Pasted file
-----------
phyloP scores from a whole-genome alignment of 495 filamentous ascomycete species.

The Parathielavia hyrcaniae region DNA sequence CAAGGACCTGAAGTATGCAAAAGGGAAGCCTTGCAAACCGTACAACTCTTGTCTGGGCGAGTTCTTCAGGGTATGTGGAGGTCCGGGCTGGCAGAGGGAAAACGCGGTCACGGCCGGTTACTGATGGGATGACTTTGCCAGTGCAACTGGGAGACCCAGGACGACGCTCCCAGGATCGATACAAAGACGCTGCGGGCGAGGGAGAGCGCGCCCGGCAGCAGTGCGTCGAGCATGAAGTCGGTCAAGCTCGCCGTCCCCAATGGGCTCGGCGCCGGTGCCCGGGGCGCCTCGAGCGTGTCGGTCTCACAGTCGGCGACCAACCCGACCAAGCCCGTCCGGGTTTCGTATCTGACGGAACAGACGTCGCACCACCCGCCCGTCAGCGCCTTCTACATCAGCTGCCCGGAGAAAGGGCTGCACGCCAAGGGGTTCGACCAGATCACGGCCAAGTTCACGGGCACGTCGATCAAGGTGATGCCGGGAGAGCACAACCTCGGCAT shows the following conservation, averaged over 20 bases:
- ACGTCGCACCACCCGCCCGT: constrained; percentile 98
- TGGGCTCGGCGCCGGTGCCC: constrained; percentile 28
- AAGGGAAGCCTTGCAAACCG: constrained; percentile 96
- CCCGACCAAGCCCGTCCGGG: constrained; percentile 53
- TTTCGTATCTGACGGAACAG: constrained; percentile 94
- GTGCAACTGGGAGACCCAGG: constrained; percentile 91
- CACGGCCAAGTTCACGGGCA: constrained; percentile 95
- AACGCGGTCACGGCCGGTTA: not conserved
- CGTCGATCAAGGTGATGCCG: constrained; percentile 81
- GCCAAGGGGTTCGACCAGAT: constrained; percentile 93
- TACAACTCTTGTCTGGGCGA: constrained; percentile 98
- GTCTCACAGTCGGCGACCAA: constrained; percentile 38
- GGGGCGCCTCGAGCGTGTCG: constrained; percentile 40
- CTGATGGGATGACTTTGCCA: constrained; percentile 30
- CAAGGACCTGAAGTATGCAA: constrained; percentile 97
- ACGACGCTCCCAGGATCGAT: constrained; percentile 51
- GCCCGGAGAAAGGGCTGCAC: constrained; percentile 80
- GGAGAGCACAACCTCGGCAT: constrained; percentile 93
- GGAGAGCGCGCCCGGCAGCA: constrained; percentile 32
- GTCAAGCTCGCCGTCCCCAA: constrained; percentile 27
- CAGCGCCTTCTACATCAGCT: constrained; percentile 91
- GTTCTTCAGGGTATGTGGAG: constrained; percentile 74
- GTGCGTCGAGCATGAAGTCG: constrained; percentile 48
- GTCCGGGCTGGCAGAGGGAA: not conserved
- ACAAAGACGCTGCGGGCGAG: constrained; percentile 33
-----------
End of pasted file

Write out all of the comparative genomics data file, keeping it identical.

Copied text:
phyloP scores from a whole-genome alignment of 495 filamentous ascomycete species.

The Parathielavia hyrcaniae region DNA sequence CAAGGACCTGAAGTATGCAAAAGGGAAGCCTTGCAAACCGTACAACTCTTGTCTGGGCGAGTTCTTCAGGGTATGTGGAGGTCCGGGCTGGCAGAGGGAAAACGCGGTCACGGCCGGTTACTGATGGGATGACTTTGCCAGTGCAACTGGGAGACCCAGGACGACGCTCCCAGGATCGATACAAAGACGCTGCGGGCGAGGGAGAGCGCGCCCGGCAGCAGTGCGTCGAGCATGAAGTCGGTCAAGCTCGCCGTCCCCAATGGGCTCGGCGCCGGTGCCCGGGGCGCCTCGAGCGTGTCGGTCTCACAGTCGGCGACCAACCCGACCAAGCCCGTCCGGGTTTCGTATCTGACGGAACAGACGTCGCACCACCCGCCCGTCAGCGCCTTCTACATCAGCTGCCCGGAGAAAGGGCTGCACGCCAAGGGGTTCGACCAGATCACGGCCAAGTTCACGGGCACGTCGATCAAGGTGATGCCGGGAGAGCACAACCTCGGCAT shows the following conservation, averaged over 20 bases:
- ACGTCGCACCACCCGCCCGT: constrained; percentile 98
- TGGGCTCGGCGCCGGTGCCC: constrained; percentile 28
- AAGGGAAGCCTTGCAAACCG: constrained; percentile 96
- CCCGACCAAGCCCGTCCGGG: constrained; percentile 53
- TTTCGTATCTGACGGAACAG: constrained; percentile 94
- GTGCAACTGGGAGACCCAGG: constrained; percentile 91
- CACGGCCAAGTTCACGGGCA: constrained; percentile 95
- AACGCGGTCACGGCCGGTTA: not conserved
- CGTCGATCAAGGTGATGCCG: constrained; percentile 81
- GCCAAGGGGTTCGACCAGAT: constrained; percentile 93
- TACAACTCTTGTCTGGGCGA: constrained; percentile 98
- GTCTCACAGTCGGCGACCAA: constrained; percentile 38
- GGGGCGCCTCGAGCGTGTCG: constrained; percentile 40
- CTGATGGGATGACTTTGCCA: constrained; percentile 30
- CAAGGACCTGAAGTATGCAA: constrained; percentile 97
- ACGACGCTCCCAGGATCGAT: constrained; percentile 51
- GCCCGGAGAAAGGGCTGCAC: constrained; percentile 80
- GGAGAGCACAACCTCGGCAT: constrained; percentile 93
- GGAGAGCGCGCCCGGCAGCA: constrained; percentile 32
- GTCAAGCTCGCCGTCCCCAA: constrained; percentile 27
- CAGCGCCTTCTACATCAGCT: constrained; percentile 91
- GTTCTTCAGGGTATGTGGAG: constrained; percentile 74
- GTGCGTCGAGCATGAAGTCG: constrained; percentile 48
- GTCCGGGCTGGCAGAGGGAA: not conserved
- ACAAAGACGCTGCGGGCGAG: constrained; percentile 33